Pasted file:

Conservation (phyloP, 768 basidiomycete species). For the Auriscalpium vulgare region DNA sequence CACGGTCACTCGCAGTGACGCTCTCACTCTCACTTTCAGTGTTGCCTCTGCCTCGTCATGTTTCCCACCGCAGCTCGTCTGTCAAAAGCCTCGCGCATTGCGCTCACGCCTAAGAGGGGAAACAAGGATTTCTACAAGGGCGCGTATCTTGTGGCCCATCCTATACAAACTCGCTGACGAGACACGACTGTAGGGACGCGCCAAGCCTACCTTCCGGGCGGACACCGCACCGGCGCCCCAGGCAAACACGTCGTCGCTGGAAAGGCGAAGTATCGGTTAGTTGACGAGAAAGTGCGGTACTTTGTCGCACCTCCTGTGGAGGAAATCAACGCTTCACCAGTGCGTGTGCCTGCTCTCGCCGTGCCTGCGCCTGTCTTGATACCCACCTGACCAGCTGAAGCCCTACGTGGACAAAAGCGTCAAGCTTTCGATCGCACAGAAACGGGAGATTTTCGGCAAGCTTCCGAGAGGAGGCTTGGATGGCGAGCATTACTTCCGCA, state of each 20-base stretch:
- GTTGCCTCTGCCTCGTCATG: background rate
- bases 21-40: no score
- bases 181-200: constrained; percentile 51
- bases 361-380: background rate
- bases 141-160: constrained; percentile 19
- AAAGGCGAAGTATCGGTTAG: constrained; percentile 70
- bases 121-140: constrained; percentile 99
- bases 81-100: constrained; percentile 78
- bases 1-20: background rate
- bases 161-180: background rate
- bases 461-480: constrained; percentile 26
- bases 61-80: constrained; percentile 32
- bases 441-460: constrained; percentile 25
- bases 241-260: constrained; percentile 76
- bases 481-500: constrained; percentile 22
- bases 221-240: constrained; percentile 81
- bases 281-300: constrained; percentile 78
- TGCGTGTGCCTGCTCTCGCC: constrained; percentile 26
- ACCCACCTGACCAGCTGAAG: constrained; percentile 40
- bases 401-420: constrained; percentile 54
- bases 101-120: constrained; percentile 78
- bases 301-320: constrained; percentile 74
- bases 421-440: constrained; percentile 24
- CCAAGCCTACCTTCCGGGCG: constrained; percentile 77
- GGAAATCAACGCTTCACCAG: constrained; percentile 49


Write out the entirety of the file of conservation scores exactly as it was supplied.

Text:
Conservation (phyloP, 768 basidiomycete species). For the Auriscalpium vulgare region DNA sequence CACGGTCACTCGCAGTGACGCTCTCACTCTCACTTTCAGTGTTGCCTCTGCCTCGTCATGTTTCCCACCGCAGCTCGTCTGTCAAAAGCCTCGCGCATTGCGCTCACGCCTAAGAGGGGAAACAAGGATTTCTACAAGGGCGCGTATCTTGTGGCCCATCCTATACAAACTCGCTGACGAGACACGACTGTAGGGACGCGCCAAGCCTACCTTCCGGGCGGACACCGCACCGGCGCCCCAGGCAAACACGTCGTCGCTGGAAAGGCGAAGTATCGGTTAGTTGACGAGAAAGTGCGGTACTTTGTCGCACCTCCTGTGGAGGAAATCAACGCTTCACCAGTGCGTGTGCCTGCTCTCGCCGTGCCTGCGCCTGTCTTGATACCCACCTGACCAGCTGAAGCCCTACGTGGACAAAAGCGTCAAGCTTTCGATCGCACAGAAACGGGAGATTTTCGGCAAGCTTCCGAGAGGAGGCTTGGATGGCGAGCATTACTTCCGCA, state of each 20-base stretch:
- GTTGCCTCTGCCTCGTCATG: background rate
- bases 21-40: no score
- bases 181-200: constrained; percentile 51
- bases 361-380: background rate
- bases 141-160: constrained; percentile 19
- AAAGGCGAAGTATCGGTTAG: constrained; percentile 70
- bases 121-140: constrained; percentile 99
- bases 81-100: constrained; percentile 78
- bases 1-20: background rate
- bases 161-180: background rate
- bases 461-480: constrained; percentile 26
- bases 61-80: constrained; percentile 32
- bases 441-460: constrained; percentile 25
- bases 241-260: constrained; percentile 76
- bases 481-500: constrained; percentile 22
- bases 221-240: constrained; percentile 81
- bases 281-300: constrained; percentile 78
- TGCGTGTGCCTGCTCTCGCC: constrained; percentile 26
- ACCCACCTGACCAGCTGAAG: constrained; percentile 40
- bases 401-420: constrained; percentile 54
- bases 101-120: constrained; percentile 78
- bases 301-320: constrained; percentile 74
- bases 421-440: constrained; percentile 24
- CCAAGCCTACCTTCCGGGCG: constrained; percentile 77
- GGAAATCAACGCTTCACCAG: constrained; percentile 49